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Entries in Elia Kazan (7)


Directing an Actor to a Nomination - The Stats

by Ben Miller 

Adam Driver (BlacKkKlansman) is the third actor Spike Lee has a directed to a nomination after Danny Aiello (Do the Right Thing) and Denzel Washington (Malcolm X)

With the upcoming Academy Awards celebrating their 91st year, the Oscars have plenty of history to obsess over.  One of the less-discussed pieces of history is which directors have the most pull with the Academy's acting branch. Today's topic: directors who have guided multiple actors and actresses to nominations and/or wins. 

With this season's nominations, directors Bradley Cooper (3), Yorgos Lanthimos (3), Peter Farrelly (2), and Marielle Heller (2) all join a group of directors who've guided multiple actors to Oscar nominations. In this season's crop of films Vice's Adam McKay (4), Roma's Alfonso Cuaron (3), If Beale Street's Barry Jenkins (3), BlacKkKlansman's Spike Lee (3), Bohemian Rhapsody's Bryan Singer (2) and At Eternity's Gate's Julian Schnabel (2) all add to their previous tallies since each had previously directed either one or two actors to a nomination.

In the 91 year history of the Academy Awards, 1757 performances were directed to an Oscar nomination.  I tracked every single one of them to come up with these numbers. More notes after the jump...

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Podcast: Smackdown Reflections and Film Critics on Acting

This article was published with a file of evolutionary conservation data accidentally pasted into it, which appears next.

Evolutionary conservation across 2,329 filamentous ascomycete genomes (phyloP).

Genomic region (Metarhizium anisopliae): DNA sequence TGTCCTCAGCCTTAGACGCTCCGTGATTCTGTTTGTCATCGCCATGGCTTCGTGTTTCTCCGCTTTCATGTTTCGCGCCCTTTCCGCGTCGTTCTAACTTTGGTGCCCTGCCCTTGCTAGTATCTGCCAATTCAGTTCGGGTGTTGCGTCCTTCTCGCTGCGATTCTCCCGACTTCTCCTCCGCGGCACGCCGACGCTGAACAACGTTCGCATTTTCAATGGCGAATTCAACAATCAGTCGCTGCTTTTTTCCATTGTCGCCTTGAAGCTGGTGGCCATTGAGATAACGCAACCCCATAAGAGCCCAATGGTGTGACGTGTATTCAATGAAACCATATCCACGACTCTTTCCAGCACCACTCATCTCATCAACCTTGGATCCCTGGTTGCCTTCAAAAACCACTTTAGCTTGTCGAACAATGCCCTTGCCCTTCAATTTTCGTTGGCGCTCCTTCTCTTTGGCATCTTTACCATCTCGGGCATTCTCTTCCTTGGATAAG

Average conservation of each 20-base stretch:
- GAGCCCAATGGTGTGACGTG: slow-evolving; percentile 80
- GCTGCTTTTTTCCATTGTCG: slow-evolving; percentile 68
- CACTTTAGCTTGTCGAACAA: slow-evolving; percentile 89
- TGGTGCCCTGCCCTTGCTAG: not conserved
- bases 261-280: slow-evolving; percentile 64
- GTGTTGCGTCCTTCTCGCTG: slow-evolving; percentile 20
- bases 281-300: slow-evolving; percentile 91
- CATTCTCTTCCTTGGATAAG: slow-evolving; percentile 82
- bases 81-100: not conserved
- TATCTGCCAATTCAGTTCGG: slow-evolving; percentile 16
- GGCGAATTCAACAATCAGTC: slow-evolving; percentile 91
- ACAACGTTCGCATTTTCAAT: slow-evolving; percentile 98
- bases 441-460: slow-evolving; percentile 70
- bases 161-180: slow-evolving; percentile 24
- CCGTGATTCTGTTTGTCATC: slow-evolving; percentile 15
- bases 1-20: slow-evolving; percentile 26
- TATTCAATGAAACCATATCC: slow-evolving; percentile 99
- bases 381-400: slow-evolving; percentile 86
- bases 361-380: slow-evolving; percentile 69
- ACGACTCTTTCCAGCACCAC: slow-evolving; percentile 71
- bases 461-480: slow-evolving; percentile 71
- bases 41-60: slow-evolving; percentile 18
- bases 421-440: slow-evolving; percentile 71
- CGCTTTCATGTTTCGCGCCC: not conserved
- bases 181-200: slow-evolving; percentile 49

Nathaniel talks to Sheila O'Malley, one of the best film critics on acting, as they reflect on recent Smackdown adventures, the chaos of acting careers, and the problems with "best" designations.

Index (43 minutes)
00:01 Acting training, Geraldine Page, and critics who "get" acting
06:45 Glenn Close and Robert Redford Reveries in The Natural
14:00 The quality of acting fields & self-selecting "Oscar movies"
20:45 Romancing the Stone and the "realm of fantasy" versus the "gritty" farm wife movies. Why do some movies hold up so well over time?
27:00 Peggy Ashcroft and Lindsay Crouse. Plus: making out with Ed Harris.
33:00 The rumors about Swing Shift and Jonathan Demme's original cut. Did we lose a masterpiece?
40:18 Sheila's connection to Gena Rowland's Honorary Oscar.

You can listen to the podcast here at the bottom of the post or download from iTunes. Continue the conversations in the comments, won't you?  

P.S. Read more about Sheila's Gena Rowlands tribute here.

a conversation with Sheila O'Malley


The Furniture: Decorating Madness in A Streetcar Named Desire

"The Furniture" is our weekly series on Production Design. Here's Daniel Walber...

The 70th Tony Awards are in just a few days. I certainly can't be trusted with predictions, but I’ll make one guess. The award for Best Performance by a Leading Actress in a Play probably won’t be split three ways. That sort of near-impossible result has only occurred once, all the way back in 1948. The 2nd Tony Award for Best Actress in a Play was shared by Judith Anderson, Katharine Cornell, and Jessica Tandy. Tandy won for the original broadway production of A Streetcar Named Desire.